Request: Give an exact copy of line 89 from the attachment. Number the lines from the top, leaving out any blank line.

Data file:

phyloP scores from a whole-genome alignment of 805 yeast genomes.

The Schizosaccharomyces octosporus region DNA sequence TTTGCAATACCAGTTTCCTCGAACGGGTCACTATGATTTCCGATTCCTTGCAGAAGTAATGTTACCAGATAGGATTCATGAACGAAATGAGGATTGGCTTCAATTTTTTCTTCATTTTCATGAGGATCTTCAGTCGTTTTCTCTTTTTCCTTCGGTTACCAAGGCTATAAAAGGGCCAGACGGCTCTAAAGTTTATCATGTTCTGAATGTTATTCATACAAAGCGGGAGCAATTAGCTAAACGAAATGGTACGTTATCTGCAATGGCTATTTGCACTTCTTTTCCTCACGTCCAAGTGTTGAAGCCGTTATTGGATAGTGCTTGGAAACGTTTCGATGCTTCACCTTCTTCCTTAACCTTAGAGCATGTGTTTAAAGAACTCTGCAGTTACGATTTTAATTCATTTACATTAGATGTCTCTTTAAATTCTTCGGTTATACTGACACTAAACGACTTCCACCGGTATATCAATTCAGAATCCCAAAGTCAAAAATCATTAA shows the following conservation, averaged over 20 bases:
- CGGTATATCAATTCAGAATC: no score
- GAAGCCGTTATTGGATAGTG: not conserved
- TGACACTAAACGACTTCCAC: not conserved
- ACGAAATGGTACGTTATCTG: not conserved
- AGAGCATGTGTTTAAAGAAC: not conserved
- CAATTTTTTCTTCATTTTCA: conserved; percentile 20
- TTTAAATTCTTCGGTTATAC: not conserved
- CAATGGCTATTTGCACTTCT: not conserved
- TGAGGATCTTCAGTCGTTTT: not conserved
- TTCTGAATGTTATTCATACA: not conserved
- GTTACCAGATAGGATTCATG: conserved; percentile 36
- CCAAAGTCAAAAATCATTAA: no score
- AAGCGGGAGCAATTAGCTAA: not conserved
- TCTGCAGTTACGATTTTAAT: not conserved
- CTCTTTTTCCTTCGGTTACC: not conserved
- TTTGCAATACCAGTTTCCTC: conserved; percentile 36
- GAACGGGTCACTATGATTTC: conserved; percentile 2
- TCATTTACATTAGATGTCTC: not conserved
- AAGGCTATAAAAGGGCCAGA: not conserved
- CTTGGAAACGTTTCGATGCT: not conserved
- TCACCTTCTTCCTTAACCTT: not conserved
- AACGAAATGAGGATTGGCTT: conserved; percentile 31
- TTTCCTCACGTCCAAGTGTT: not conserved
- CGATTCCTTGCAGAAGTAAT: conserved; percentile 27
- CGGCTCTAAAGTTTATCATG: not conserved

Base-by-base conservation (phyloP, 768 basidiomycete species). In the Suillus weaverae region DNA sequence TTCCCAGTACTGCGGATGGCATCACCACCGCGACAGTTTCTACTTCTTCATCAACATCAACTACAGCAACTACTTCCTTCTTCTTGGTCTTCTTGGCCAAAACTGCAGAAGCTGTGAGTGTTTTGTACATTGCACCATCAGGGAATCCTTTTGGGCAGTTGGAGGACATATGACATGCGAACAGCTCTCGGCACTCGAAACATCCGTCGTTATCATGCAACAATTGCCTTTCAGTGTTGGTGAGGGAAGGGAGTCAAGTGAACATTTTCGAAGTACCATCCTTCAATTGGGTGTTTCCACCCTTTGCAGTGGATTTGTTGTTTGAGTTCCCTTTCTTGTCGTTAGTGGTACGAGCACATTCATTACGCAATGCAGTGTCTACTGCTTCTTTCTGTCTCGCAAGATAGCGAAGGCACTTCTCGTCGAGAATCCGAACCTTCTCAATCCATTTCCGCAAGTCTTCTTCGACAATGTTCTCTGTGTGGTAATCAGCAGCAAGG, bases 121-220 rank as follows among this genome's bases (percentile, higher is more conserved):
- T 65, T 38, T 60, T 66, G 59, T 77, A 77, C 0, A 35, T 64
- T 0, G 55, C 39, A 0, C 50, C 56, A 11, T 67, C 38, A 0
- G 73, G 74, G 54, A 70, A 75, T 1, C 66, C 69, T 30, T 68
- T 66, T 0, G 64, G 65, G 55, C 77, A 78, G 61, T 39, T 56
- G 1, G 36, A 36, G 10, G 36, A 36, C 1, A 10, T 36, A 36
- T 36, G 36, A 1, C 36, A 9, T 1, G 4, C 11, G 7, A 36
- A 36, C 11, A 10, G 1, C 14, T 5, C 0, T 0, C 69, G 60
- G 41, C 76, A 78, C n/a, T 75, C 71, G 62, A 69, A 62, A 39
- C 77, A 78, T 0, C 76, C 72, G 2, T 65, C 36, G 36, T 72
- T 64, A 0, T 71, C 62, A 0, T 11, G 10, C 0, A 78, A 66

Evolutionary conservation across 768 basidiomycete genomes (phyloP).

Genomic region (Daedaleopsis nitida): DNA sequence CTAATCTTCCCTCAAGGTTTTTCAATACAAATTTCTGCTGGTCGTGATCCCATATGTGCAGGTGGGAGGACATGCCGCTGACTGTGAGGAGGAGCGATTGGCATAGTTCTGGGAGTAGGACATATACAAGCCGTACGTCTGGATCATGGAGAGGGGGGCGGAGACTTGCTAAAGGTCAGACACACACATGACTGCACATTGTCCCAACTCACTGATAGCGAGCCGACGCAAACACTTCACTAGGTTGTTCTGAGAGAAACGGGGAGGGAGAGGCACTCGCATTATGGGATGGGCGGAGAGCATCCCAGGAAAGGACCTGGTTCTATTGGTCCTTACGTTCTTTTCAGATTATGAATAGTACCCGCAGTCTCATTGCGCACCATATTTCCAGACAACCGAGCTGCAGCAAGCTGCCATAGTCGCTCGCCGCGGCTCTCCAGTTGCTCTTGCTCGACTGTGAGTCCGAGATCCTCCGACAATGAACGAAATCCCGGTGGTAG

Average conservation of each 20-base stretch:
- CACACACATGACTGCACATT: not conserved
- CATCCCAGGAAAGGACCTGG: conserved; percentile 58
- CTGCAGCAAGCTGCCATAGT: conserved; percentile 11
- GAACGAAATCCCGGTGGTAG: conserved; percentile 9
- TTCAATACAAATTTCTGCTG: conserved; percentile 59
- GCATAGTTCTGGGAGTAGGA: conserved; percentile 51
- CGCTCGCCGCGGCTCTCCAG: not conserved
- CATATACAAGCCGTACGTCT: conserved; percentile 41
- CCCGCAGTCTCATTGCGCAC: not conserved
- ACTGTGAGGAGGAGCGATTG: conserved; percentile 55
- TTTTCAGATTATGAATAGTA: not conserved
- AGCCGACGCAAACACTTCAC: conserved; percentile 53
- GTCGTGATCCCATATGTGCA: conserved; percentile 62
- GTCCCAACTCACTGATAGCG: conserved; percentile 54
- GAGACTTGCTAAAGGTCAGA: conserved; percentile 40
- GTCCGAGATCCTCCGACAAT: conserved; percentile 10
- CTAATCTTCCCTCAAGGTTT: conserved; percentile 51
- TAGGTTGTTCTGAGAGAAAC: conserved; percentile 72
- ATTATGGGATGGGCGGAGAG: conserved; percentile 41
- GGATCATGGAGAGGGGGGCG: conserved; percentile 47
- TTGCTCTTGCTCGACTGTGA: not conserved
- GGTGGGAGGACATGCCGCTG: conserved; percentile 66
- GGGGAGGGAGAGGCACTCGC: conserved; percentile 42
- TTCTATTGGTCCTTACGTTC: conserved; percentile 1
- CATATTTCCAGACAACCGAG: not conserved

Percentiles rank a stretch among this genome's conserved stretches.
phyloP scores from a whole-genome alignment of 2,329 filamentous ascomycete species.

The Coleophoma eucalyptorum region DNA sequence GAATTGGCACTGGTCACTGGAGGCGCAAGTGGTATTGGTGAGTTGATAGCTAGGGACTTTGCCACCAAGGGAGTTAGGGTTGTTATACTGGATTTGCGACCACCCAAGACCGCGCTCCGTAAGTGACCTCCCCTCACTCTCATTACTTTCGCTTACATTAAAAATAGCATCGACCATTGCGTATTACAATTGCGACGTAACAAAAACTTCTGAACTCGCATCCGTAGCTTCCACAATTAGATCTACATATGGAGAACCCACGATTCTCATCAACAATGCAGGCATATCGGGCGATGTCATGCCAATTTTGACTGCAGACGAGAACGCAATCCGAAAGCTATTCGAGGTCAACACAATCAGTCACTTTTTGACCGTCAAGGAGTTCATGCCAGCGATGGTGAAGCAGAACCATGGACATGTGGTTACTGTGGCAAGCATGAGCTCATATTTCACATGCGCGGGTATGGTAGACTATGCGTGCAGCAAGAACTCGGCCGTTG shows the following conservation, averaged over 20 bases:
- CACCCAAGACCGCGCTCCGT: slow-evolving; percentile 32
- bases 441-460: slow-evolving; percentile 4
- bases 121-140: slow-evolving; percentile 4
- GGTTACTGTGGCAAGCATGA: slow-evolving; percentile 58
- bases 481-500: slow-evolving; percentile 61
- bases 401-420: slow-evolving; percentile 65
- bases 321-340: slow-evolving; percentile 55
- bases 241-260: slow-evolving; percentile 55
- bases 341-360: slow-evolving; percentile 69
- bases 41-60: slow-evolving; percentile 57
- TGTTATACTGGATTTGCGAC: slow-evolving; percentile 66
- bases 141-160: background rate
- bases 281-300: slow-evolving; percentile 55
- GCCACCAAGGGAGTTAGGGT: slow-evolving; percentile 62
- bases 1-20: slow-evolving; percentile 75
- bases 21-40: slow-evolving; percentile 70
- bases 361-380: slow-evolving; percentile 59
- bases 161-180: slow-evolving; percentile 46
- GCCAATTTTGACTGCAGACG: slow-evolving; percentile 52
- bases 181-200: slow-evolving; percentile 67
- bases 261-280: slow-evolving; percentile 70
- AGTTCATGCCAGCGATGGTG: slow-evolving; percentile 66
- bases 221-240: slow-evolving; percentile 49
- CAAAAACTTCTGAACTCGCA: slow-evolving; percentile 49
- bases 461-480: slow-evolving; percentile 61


- bases 181-200: slow-evolving; percentile 67